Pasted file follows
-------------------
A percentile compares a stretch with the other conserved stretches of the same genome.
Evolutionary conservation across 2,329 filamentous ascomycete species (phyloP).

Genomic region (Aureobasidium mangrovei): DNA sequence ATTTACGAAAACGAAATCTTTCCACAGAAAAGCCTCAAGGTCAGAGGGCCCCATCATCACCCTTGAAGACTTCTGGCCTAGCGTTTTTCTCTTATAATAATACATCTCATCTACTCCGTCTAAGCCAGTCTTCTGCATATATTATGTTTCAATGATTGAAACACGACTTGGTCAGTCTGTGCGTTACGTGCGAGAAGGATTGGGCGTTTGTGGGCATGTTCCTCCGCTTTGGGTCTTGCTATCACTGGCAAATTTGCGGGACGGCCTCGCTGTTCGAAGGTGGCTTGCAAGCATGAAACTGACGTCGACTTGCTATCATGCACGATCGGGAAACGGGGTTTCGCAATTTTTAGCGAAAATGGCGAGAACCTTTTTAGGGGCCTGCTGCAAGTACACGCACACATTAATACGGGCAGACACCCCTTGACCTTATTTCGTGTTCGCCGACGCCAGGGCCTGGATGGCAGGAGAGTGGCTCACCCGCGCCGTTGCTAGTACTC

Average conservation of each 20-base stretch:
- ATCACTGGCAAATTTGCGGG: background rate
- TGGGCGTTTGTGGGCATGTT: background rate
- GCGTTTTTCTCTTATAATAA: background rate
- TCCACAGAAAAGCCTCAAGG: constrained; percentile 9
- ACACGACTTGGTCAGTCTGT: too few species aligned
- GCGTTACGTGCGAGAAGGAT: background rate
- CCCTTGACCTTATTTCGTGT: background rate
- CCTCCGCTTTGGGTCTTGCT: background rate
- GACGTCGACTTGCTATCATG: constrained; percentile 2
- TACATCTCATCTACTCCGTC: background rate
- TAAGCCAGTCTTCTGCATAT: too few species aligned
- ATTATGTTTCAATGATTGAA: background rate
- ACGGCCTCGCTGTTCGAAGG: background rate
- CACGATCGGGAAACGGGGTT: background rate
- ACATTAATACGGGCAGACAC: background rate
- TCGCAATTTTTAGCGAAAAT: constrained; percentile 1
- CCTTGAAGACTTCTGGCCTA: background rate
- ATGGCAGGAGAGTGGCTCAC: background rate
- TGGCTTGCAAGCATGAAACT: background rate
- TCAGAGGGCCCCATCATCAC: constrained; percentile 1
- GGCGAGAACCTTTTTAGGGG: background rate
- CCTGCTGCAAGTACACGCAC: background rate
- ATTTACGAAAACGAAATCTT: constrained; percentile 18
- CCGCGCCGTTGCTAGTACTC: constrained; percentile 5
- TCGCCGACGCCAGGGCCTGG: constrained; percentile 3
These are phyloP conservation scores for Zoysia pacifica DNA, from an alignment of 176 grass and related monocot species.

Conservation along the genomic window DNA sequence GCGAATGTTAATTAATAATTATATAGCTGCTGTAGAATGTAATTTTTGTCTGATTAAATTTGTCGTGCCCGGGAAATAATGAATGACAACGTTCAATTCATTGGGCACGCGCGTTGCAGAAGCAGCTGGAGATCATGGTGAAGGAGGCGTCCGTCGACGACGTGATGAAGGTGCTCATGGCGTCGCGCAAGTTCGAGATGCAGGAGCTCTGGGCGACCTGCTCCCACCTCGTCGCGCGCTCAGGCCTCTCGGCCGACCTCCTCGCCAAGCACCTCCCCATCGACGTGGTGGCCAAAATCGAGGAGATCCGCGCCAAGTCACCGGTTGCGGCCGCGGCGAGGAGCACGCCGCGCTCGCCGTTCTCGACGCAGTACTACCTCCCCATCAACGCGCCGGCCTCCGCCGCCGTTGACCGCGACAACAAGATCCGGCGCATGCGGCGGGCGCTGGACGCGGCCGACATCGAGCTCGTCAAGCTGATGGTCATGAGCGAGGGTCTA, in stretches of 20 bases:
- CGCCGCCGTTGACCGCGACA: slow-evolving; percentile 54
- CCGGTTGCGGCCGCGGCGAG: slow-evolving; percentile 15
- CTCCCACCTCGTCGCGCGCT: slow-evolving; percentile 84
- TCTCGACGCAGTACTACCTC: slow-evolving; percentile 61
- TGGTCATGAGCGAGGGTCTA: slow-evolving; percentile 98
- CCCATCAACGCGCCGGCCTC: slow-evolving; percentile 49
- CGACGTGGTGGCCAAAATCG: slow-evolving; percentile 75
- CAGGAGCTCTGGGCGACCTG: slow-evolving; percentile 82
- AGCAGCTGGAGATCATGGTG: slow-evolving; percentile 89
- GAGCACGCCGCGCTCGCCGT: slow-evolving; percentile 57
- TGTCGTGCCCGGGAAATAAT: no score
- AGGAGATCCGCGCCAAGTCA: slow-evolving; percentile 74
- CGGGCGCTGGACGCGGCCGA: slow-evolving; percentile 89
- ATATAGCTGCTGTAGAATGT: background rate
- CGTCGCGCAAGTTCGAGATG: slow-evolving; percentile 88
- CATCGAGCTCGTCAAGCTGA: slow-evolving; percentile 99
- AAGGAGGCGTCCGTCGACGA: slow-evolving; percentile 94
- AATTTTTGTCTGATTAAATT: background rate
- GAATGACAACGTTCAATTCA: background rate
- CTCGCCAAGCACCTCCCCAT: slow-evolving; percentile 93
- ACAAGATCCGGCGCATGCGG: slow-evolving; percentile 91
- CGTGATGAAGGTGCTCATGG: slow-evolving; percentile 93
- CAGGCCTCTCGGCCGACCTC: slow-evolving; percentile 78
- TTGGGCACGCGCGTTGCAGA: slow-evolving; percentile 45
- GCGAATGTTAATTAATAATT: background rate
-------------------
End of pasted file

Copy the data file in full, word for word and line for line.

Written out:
A percentile compares a stretch with the other conserved stretches of the same genome.
Evolutionary conservation across 2,329 filamentous ascomycete species (phyloP).

Genomic region (Aureobasidium mangrovei): DNA sequence ATTTACGAAAACGAAATCTTTCCACAGAAAAGCCTCAAGGTCAGAGGGCCCCATCATCACCCTTGAAGACTTCTGGCCTAGCGTTTTTCTCTTATAATAATACATCTCATCTACTCCGTCTAAGCCAGTCTTCTGCATATATTATGTTTCAATGATTGAAACACGACTTGGTCAGTCTGTGCGTTACGTGCGAGAAGGATTGGGCGTTTGTGGGCATGTTCCTCCGCTTTGGGTCTTGCTATCACTGGCAAATTTGCGGGACGGCCTCGCTGTTCGAAGGTGGCTTGCAAGCATGAAACTGACGTCGACTTGCTATCATGCACGATCGGGAAACGGGGTTTCGCAATTTTTAGCGAAAATGGCGAGAACCTTTTTAGGGGCCTGCTGCAAGTACACGCACACATTAATACGGGCAGACACCCCTTGACCTTATTTCGTGTTCGCCGACGCCAGGGCCTGGATGGCAGGAGAGTGGCTCACCCGCGCCGTTGCTAGTACTC

Average conservation of each 20-base stretch:
- ATCACTGGCAAATTTGCGGG: background rate
- TGGGCGTTTGTGGGCATGTT: background rate
- GCGTTTTTCTCTTATAATAA: background rate
- TCCACAGAAAAGCCTCAAGG: constrained; percentile 9
- ACACGACTTGGTCAGTCTGT: too few species aligned
- GCGTTACGTGCGAGAAGGAT: background rate
- CCCTTGACCTTATTTCGTGT: background rate
- CCTCCGCTTTGGGTCTTGCT: background rate
- GACGTCGACTTGCTATCATG: constrained; percentile 2
- TACATCTCATCTACTCCGTC: background rate
- TAAGCCAGTCTTCTGCATAT: too few species aligned
- ATTATGTTTCAATGATTGAA: background rate
- ACGGCCTCGCTGTTCGAAGG: background rate
- CACGATCGGGAAACGGGGTT: background rate
- ACATTAATACGGGCAGACAC: background rate
- TCGCAATTTTTAGCGAAAAT: constrained; percentile 1
- CCTTGAAGACTTCTGGCCTA: background rate
- ATGGCAGGAGAGTGGCTCAC: background rate
- TGGCTTGCAAGCATGAAACT: background rate
- TCAGAGGGCCCCATCATCAC: constrained; percentile 1
- GGCGAGAACCTTTTTAGGGG: background rate
- CCTGCTGCAAGTACACGCAC: background rate
- ATTTACGAAAACGAAATCTT: constrained; percentile 18
- CCGCGCCGTTGCTAGTACTC: constrained; percentile 5
- TCGCCGACGCCAGGGCCTGG: constrained; percentile 3
These are phyloP conservation scores for Zoysia pacifica DNA, from an alignment of 176 grass and related monocot species.

Conservation along the genomic window DNA sequence GCGAATGTTAATTAATAATTATATAGCTGCTGTAGAATGTAATTTTTGTCTGATTAAATTTGTCGTGCCCGGGAAATAATGAATGACAACGTTCAATTCATTGGGCACGCGCGTTGCAGAAGCAGCTGGAGATCATGGTGAAGGAGGCGTCCGTCGACGACGTGATGAAGGTGCTCATGGCGTCGCGCAAGTTCGAGATGCAGGAGCTCTGGGCGACCTGCTCCCACCTCGTCGCGCGCTCAGGCCTCTCGGCCGACCTCCTCGCCAAGCACCTCCCCATCGACGTGGTGGCCAAAATCGAGGAGATCCGCGCCAAGTCACCGGTTGCGGCCGCGGCGAGGAGCACGCCGCGCTCGCCGTTCTCGACGCAGTACTACCTCCCCATCAACGCGCCGGCCTCCGCCGCCGTTGACCGCGACAACAAGATCCGGCGCATGCGGCGGGCGCTGGACGCGGCCGACATCGAGCTCGTCAAGCTGATGGTCATGAGCGAGGGTCTA, in stretches of 20 bases:
- CGCCGCCGTTGACCGCGACA: slow-evolving; percentile 54
- CCGGTTGCGGCCGCGGCGAG: slow-evolving; percentile 15
- CTCCCACCTCGTCGCGCGCT: slow-evolving; percentile 84
- TCTCGACGCAGTACTACCTC: slow-evolving; percentile 61
- TGGTCATGAGCGAGGGTCTA: slow-evolving; percentile 98
- CCCATCAACGCGCCGGCCTC: slow-evolving; percentile 49
- CGACGTGGTGGCCAAAATCG: slow-evolving; percentile 75
- CAGGAGCTCTGGGCGACCTG: slow-evolving; percentile 82
- AGCAGCTGGAGATCATGGTG: slow-evolving; percentile 89
- GAGCACGCCGCGCTCGCCGT: slow-evolving; percentile 57
- TGTCGTGCCCGGGAAATAAT: no score
- AGGAGATCCGCGCCAAGTCA: slow-evolving; percentile 74
- CGGGCGCTGGACGCGGCCGA: slow-evolving; percentile 89
- ATATAGCTGCTGTAGAATGT: background rate
- CGTCGCGCAAGTTCGAGATG: slow-evolving; percentile 88
- CATCGAGCTCGTCAAGCTGA: slow-evolving; percentile 99
- AAGGAGGCGTCCGTCGACGA: slow-evolving; percentile 94
- AATTTTTGTCTGATTAAATT: background rate
- GAATGACAACGTTCAATTCA: background rate
- CTCGCCAAGCACCTCCCCAT: slow-evolving; percentile 93
- ACAAGATCCGGCGCATGCGG: slow-evolving; percentile 91
- CGTGATGAAGGTGCTCATGG: slow-evolving; percentile 93
- CAGGCCTCTCGGCCGACCTC: slow-evolving; percentile 78
- TTGGGCACGCGCGTTGCAGA: slow-evolving; percentile 45
- GCGAATGTTAATTAATAATT: background rate